A book club for ‘Extra-Institutional Learning’

“‘Moby Dick’ and Pavement are the greatest things ever created!” Martin Rojas exclaims at his book club, comparing the classic by Herman Melville and his favorite band.

Martin leads a book club that he calls “The Book Club for Extra-Institutional Learning” — although members say no one else ever calls it that.

He founded the book club on the principle that “young people could self-educate themselves outside of any institution that tells them what to do.”

I attended their recent discussion of “Moby Dick” to see what this meant.

Extremely smart — but not necessarily attuned to school
You might not expect dropouts to want to learn — Martin does, though, and so do the other members of this group, which comprises young men from 16 to 21. They have varying degrees of education; only a few are in college or plan to attend. Many have dropped out of college or decided not to attend. Several have dropped out of high school.

Luke Marcott and Martin Rojas discuss 'Moby Dick'
Luke Marcott and Martin Rojas discuss ‘Moby Dick’

School or no school, the members of the book club are extremely smart. Ian, a member who dropped out of college after two days, told me, “I taught myself geology, I taught myself electronics. I can build a house; I know how to slaughter and butcher a pig. I don’t need to pay to have someone teach me things. I can do it myself.”

The members share a zeal for literature. They meet once a week to discuss books of Martin’s choosing. Aside from “Moby Dick,” they’ve read books like Milton’s “A Paradise Lost,” and Kafka’s “The Trial.”  

Veering from classic literature, the club’s upcoming selection is “The Turner Diaries” by William Luther Pierce — a novel associated with neo-Nazi movements, and promoted by Timothy McVeigh, who was executed for the 1995 Oklahoma City bombing.

Why read such a controversial book?

“This is something we would never read in school.” said Martin, “That’s why we have the book club.”

Herding cats
Aside from choosing the books, Martin leads the discussions, assigns reading, and chooses the location. All everyone else has to do is show up.

Of course, this isn’t so easy. He has to call the members to remind them to come, and the location changes almost every week due to availability — it also must be in a place where members can smoke cigarettes.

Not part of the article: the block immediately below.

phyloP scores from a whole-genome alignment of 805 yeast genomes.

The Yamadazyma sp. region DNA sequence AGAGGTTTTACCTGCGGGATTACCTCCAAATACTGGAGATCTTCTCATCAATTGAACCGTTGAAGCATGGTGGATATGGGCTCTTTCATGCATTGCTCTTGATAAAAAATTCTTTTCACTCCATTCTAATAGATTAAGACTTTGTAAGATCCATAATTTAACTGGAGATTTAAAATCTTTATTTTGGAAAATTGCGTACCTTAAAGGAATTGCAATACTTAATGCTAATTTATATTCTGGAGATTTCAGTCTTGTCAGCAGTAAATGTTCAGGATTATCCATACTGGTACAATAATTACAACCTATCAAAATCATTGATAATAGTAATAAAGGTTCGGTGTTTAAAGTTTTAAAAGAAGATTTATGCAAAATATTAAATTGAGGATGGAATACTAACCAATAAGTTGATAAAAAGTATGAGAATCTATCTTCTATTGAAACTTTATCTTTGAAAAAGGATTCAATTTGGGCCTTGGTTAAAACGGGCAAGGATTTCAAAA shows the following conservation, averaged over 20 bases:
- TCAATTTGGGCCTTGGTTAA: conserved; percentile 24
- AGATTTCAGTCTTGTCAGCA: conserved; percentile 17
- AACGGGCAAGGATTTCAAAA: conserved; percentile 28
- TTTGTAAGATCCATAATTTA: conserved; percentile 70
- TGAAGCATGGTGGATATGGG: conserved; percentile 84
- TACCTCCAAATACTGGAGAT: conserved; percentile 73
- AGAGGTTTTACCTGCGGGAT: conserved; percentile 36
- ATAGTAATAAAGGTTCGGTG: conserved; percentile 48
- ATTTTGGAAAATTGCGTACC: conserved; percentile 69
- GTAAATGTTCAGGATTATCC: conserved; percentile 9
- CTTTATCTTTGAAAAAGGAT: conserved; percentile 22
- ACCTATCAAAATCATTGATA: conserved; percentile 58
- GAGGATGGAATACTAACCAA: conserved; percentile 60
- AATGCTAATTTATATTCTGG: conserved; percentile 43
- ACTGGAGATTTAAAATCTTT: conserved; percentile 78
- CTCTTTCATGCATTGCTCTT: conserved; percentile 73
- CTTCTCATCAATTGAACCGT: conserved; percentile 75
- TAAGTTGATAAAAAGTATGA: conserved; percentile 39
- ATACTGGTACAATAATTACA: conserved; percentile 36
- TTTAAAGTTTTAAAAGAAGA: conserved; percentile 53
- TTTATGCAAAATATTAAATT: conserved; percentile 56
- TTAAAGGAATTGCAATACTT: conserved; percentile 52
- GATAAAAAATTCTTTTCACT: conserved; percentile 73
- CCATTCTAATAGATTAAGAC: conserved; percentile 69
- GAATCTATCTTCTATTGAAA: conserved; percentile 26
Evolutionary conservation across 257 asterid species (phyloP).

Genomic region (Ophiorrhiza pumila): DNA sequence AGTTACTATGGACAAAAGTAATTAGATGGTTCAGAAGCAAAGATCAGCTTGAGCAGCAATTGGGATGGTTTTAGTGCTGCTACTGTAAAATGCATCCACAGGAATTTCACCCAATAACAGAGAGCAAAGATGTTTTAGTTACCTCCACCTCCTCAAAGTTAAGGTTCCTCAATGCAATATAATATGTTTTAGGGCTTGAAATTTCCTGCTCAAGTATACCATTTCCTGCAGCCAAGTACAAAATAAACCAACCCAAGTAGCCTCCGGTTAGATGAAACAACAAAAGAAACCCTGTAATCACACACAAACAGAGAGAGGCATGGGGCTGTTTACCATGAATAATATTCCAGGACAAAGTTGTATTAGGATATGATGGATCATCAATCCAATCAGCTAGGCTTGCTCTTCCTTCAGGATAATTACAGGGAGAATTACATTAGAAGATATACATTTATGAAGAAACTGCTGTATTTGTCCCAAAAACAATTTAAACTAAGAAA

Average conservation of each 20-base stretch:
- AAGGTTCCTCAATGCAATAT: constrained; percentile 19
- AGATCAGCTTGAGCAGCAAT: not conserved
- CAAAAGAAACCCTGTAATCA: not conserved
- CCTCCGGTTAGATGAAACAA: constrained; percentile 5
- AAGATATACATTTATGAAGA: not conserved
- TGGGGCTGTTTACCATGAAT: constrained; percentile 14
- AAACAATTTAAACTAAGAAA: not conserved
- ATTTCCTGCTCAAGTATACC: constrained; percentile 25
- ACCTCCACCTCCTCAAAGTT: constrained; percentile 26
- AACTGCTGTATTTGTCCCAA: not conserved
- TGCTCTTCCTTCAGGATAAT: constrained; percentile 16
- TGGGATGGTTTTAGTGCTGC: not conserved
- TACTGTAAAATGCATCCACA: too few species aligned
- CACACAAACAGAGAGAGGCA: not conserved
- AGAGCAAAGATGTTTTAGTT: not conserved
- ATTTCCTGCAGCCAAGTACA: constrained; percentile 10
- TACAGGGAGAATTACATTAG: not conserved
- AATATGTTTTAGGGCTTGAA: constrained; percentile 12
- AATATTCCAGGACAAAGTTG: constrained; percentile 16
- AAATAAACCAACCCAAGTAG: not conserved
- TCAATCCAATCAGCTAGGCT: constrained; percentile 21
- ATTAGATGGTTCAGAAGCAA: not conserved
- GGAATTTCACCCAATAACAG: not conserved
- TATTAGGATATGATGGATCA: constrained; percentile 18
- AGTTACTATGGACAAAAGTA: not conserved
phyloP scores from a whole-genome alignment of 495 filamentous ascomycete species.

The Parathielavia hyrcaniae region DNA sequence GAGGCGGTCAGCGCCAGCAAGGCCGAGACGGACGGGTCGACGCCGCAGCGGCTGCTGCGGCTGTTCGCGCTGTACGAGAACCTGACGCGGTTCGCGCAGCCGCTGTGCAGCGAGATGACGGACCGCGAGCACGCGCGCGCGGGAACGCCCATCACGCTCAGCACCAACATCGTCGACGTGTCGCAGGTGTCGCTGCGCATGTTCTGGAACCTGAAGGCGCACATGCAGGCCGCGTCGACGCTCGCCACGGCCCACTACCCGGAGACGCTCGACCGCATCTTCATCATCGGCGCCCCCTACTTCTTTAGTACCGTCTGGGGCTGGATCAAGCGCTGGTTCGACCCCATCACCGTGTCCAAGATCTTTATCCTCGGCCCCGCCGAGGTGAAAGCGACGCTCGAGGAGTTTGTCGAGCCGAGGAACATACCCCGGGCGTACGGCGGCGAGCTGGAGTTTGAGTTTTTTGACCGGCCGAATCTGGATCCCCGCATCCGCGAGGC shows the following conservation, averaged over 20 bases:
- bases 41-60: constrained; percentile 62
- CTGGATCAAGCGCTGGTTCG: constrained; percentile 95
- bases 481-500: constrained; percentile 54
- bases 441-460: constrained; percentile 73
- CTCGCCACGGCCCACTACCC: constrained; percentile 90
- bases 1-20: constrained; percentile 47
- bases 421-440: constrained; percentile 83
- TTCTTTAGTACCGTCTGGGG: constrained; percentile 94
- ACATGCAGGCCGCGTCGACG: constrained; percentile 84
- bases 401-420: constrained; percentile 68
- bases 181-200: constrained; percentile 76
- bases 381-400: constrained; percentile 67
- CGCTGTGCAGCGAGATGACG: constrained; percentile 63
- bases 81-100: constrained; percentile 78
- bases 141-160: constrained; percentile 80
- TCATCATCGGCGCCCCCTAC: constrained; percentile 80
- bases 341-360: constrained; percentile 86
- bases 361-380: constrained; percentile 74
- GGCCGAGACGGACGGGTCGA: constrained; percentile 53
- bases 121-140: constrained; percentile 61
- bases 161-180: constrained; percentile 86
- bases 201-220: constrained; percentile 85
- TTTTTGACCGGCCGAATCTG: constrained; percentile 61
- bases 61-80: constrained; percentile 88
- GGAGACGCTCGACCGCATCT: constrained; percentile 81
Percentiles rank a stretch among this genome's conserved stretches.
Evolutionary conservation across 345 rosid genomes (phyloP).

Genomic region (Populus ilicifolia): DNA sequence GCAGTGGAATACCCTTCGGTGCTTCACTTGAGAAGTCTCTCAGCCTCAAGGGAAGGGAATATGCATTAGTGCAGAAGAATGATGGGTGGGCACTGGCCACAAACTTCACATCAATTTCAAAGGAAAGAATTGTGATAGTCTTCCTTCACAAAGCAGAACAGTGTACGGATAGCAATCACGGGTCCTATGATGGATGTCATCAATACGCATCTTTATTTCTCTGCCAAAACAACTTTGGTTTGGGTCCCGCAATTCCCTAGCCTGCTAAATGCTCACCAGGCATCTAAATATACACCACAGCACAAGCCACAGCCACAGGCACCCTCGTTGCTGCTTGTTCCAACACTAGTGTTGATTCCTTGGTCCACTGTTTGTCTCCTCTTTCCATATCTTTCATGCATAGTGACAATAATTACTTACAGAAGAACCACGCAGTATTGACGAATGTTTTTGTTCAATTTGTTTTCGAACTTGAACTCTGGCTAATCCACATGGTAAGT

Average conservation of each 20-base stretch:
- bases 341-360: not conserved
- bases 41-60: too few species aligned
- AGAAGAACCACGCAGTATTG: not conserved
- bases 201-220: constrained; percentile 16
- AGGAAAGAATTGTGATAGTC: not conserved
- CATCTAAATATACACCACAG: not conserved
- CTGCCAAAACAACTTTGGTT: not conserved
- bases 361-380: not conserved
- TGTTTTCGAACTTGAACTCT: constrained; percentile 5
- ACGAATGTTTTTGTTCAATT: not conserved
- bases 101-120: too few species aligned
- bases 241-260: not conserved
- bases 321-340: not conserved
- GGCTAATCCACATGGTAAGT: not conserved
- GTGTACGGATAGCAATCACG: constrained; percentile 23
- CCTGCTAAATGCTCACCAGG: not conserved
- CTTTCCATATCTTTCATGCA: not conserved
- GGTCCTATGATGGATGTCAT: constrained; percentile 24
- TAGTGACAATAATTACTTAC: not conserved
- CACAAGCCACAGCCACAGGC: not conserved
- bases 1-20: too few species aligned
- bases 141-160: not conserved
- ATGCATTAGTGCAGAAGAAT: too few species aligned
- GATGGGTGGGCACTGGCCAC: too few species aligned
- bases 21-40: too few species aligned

The books have to be accessible. “Most people get the books at the library or print them off the Internet,” said member Luke Marcott, holding a tremendous stack of papers — his copy of “Moby Dick.”

Everyone comes, though, which was a surprise to many, especially Martin. He is always proud of the turnout, considering everyone’s somewhat shaky reliability.

Discussions on their own terms
Martin himself once dropped out of high school for a period, and later enrolled in another, where he is now finishing his senior year.

Books have always been a part of his life. While out of school, he came across Kate Bornstein’s book on identity and depression, “Hello Cruel World: 101 Alternatives to Suicide for Teens, Freaks and Other Outlaws.”

The book struck a chord with him. After reading it, he bused all over town buying all the copies of the book he could find to give to friends who he thought might consider suicide.

Forming the book club was a similar effort to use books to help his friends, who he knew were smart people. It became a way for all of them to share an intellectual discussion on their own terms. And they could smoke cigarettes.

Call me Ishmael
“So, who liked the book?” asked high-school senior Josh, opening the “Moby Dick” discussion at the book club.

This was the most boring thing I’ve ever read! I can’t understand what Martin sees in it,” responded Charlie, another member in high school.

“Look at chapter 114, though …” said Martin, preparing to read the passage.

Arguing over the merits of the book took most of the discussion. Everyone, however, could connect with the tortured character of Ishmael, the narrator.

One member directed everyone’s attention to the passage in the opening chapter where Ishmael talks about man’s fundamental attraction to the sea.

“Why upon your first voyage as a passenger, did you yourself feel such a mystical vibration, when first told that you and your ship were now out of sight of land? Why did the old Persians hold the sea holy? Why did the Greeks give it a separate deity, and own brother of Jove? Surely all this is not without meaning,” the passage reads.

“Damn,” said Luke, a member who had at one point dropped out of Macalester before re-enrolling a semester later. “Now I want to go to sea.”

“Yeah,” three members said unanimously, “me too.”

Oliver St. John, a student at Macalester College, is a Higher Education Consortium for Urban Affairs (HECUA) intern at MinnPost.

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